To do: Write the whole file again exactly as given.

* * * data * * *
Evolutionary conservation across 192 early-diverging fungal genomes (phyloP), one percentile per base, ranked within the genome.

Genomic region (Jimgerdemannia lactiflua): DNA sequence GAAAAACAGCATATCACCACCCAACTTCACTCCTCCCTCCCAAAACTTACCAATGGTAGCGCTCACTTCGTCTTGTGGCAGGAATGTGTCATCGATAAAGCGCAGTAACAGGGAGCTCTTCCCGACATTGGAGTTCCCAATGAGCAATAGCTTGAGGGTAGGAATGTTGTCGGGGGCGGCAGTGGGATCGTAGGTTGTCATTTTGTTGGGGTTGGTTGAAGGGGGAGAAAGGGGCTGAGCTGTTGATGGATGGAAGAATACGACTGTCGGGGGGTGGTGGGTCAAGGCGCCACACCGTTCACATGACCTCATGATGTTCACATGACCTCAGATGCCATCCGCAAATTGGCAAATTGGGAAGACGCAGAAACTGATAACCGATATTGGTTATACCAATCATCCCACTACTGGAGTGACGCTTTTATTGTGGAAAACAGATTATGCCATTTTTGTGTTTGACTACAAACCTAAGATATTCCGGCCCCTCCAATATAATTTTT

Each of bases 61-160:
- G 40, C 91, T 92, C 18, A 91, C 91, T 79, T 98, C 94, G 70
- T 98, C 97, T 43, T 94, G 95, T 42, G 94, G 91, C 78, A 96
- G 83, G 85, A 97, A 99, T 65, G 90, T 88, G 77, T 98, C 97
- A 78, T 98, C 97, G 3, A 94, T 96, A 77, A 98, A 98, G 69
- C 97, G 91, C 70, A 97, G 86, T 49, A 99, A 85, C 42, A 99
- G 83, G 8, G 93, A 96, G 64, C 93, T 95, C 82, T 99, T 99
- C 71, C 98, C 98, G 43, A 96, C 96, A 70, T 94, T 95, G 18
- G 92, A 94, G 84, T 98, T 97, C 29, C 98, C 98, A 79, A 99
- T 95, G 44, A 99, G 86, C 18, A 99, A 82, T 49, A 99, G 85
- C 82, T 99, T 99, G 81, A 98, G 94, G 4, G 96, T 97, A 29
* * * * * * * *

Evolutionary conservation across 192 early-diverging fungal genomes (phyloP), one percentile per base, ranked within the genome.

Genomic region (Jimgerdemannia lactiflua): DNA sequence GAAAAACAGCATATCACCACCCAACTTCACTCCTCCCTCCCAAAACTTACCAATGGTAGCGCTCACTTCGTCTTGTGGCAGGAATGTGTCATCGATAAAGCGCAGTAACAGGGAGCTCTTCCCGACATTGGAGTTCCCAATGAGCAATAGCTTGAGGGTAGGAATGTTGTCGGGGGCGGCAGTGGGATCGTAGGTTGTCATTTTGTTGGGGTTGGTTGAAGGGGGAGAAAGGGGCTGAGCTGTTGATGGATGGAAGAATACGACTGTCGGGGGGTGGTGGGTCAAGGCGCCACACCGTTCACATGACCTCATGATGTTCACATGACCTCAGATGCCATCCGCAAATTGGCAAATTGGGAAGACGCAGAAACTGATAACCGATATTGGTTATACCAATCATCCCACTACTGGAGTGACGCTTTTATTGTGGAAAACAGATTATGCCATTTTTGTGTTTGACTACAAACCTAAGATATTCCGGCCCCTCCAATATAATTTTT

Each of bases 61-160:
- G 40, C 91, T 92, C 18, A 91, C 91, T 79, T 98, C 94, G 70
- T 98, C 97, T 43, T 94, G 95, T 42, G 94, G 91, C 78, A 96
- G 83, G 85, A 97, A 99, T 65, G 90, T 88, G 77, T 98, C 97
- A 78, T 98, C 97, G 3, A 94, T 96, A 77, A 98, A 98, G 69
- C 97, G 91, C 70, A 97, G 86, T 49, A 99, A 85, C 42, A 99
- G 83, G 8, G 93, A 96, G 64, C 93, T 95, C 82, T 99, T 99
- C 71, C 98, C 98, G 43, A 96, C 96, A 70, T 94, T 95, G 18
- G 92, A 94, G 84, T 98, T 97, C 29, C 98, C 98, A 79, A 99
- T 95, G 44, A 99, G 86, C 18, A 99, A 82, T 49, A 99, G 85
- C 82, T 99, T 99, G 81, A 98, G 94, G 4, G 96, T 97, A 29